He invited those present to come to Lourdes, “a town full of joy; a place where those who are ill always come first”. He added: “If you are young, come to help those who are of different generations, so that they can experience Lourdes as well. If you are ill, or frail, come on pilgrimage knowing that you will be helped every step of the way.”
He concluded by saying: “As you stand close to the reliquary after Mass, remember the fragments of skin, hair and bone are from the same body that saw Our Lady, in the cave in Lourdes. The hands that carried the first candle to the grotto. The legs that ran to and from the house of the priests, until they believed her. And remember the words of Pope Benedict: ‘The relics of the saints are traces of that invisible but real presence which sheds light upon the shadows of the world.’ Whatever your shadows, tonight, bring them from your heart to the heart of a Saint who understands. Dare to pick up the fragment of a shattered dream – or help someone else pick up a fragment of their dream. Let Bernadette accompany you as you bring the shadows and lights of your life and heart to God. Here. Tonight. And when you go from here, may the words of St Bernadette direct your life: ‘To love is enough.’”
Afterwards, one parish family said how much they had enjoyed the Mass, which ended with lighted candles held aloft as the congregation sang Ave Maria, in imitation of the Lourdes Torchlight Procession. “This was a once-in-a-lifetime opportunity which makes you want to go to Lourdes itself. I might go next year,” said one grandmother. Her daughter, with a child in a pushchair, spoke of “a great sense of community”, particularly when the candles were lit.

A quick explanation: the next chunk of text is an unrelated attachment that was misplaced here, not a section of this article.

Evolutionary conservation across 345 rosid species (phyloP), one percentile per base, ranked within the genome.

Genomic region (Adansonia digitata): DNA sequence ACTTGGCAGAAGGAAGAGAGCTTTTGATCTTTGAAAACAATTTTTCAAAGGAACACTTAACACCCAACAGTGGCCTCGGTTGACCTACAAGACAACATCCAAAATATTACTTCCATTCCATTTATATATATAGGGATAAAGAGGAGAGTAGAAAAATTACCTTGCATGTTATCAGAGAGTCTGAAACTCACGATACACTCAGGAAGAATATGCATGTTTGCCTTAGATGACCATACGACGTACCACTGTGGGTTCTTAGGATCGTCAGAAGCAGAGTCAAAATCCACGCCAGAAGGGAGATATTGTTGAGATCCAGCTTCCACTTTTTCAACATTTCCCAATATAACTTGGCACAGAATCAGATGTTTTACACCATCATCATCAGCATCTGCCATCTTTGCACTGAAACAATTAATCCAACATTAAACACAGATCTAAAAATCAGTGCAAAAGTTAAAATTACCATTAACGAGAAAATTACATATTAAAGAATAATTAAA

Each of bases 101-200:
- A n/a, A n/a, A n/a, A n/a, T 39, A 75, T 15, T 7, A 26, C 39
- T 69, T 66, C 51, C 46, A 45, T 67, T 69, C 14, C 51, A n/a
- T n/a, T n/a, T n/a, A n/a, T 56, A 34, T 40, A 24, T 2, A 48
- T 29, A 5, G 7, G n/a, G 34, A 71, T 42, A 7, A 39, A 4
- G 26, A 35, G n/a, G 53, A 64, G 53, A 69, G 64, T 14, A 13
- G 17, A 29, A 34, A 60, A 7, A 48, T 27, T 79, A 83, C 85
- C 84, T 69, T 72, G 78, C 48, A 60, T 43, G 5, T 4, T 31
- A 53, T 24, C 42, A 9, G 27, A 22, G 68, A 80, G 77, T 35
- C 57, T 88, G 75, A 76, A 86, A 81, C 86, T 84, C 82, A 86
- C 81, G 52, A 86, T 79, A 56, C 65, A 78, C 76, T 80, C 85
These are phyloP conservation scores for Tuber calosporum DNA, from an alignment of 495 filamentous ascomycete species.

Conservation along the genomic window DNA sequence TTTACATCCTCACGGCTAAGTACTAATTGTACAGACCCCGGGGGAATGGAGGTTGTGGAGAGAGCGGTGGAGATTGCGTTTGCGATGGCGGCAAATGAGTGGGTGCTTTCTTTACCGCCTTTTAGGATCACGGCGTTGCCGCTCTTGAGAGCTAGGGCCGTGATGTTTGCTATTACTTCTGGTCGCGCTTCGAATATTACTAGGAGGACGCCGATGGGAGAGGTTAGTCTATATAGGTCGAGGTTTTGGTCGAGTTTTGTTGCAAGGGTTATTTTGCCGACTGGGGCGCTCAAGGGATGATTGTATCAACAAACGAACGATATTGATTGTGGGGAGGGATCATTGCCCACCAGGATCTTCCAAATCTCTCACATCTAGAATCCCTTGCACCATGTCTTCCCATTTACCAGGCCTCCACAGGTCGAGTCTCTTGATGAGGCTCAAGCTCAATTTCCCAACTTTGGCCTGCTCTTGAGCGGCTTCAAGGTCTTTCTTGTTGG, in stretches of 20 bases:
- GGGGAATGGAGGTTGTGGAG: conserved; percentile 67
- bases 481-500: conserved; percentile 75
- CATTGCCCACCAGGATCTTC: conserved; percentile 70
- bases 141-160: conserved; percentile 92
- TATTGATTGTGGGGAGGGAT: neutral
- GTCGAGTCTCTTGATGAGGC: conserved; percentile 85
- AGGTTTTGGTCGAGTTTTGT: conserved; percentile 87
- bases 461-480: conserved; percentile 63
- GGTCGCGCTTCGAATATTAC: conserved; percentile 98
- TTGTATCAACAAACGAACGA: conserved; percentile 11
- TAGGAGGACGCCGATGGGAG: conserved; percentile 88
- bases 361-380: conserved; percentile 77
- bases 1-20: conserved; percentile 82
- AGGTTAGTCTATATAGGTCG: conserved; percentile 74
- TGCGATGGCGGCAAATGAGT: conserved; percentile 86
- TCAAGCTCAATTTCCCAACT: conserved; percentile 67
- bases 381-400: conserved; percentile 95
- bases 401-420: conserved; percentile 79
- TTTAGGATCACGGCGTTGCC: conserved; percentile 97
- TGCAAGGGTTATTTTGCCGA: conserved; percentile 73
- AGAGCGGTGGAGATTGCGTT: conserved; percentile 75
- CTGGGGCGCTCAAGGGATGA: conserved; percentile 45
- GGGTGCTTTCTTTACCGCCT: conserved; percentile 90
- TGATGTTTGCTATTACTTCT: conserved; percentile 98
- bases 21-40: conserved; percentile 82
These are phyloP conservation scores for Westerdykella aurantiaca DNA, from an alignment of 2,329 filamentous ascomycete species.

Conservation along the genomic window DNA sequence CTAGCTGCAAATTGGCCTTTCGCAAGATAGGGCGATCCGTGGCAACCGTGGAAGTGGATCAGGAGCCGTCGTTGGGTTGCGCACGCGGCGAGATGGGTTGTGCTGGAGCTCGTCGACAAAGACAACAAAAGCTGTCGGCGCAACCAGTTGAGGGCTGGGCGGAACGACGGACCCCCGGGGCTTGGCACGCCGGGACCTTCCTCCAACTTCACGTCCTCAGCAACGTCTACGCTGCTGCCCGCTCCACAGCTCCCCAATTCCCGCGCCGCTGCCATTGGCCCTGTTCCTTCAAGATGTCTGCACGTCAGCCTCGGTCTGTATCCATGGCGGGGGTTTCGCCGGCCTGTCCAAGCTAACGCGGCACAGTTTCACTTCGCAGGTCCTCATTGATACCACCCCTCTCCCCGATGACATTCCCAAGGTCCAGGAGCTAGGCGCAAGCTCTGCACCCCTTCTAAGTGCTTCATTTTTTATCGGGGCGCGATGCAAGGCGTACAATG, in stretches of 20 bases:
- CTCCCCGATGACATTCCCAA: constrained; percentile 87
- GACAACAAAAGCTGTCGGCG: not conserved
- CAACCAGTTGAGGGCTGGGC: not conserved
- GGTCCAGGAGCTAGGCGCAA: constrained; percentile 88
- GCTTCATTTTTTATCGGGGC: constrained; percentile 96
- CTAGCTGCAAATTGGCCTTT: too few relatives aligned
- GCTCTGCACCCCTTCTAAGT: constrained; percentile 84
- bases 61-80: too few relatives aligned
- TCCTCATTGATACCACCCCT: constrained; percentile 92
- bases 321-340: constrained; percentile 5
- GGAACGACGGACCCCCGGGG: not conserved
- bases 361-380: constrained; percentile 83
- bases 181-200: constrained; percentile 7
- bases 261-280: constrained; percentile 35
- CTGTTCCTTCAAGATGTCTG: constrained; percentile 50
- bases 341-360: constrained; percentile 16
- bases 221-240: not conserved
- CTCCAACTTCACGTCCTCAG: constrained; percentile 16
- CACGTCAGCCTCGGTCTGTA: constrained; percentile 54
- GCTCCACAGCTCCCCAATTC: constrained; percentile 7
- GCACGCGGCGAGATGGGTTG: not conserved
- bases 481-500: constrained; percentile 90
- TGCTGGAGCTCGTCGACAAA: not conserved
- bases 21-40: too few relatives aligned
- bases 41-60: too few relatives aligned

Other attendees had come to remember loved ones or those who were sick. Frederick Akwaboah had come from Hornchurch, St Mary’s with friends Agnes and Patricia. All three were glad to have been present. “I heard that the relics were coming and wanted to pray for my daughter who has been to Lourdes and is unwell and my wife who died last year,” said Frederick. “It was my first time in the Cathedral and I really enjoyed it.”
Much earlier in the day, teacher Andy Lewis had brought his own children to venerate the relics. He said the van in which the relics travelled was a source of great excitement to his boys: “It was followed by praying the rosary inside the cathedral and then some prayers with the relics. A special half an hour with the boys. All taken VERY seriously by them both!”
He concluded: “This was such a special day for me. Lourdes is one of the most special places in the world to me. And to have even just a part of that near home, and with my kids, today was incredible. Let’s book to go…”
On 18 October at 10am the relics will arrive at Our Lady of Lourdes, Wanstead and leave the following morning. If you are wondering whether to make the trip to Wanstead to visit the relics, listen to these interviews with BBC Essex with Fr Martin Boland, Dean of the Cathedral, Harry Rawcliffe, chaplain at Campion School, and Cathy O’Connor, administrative director of the Diocesan Lourdes Pilgrimage.
Pictures by Graham Hillman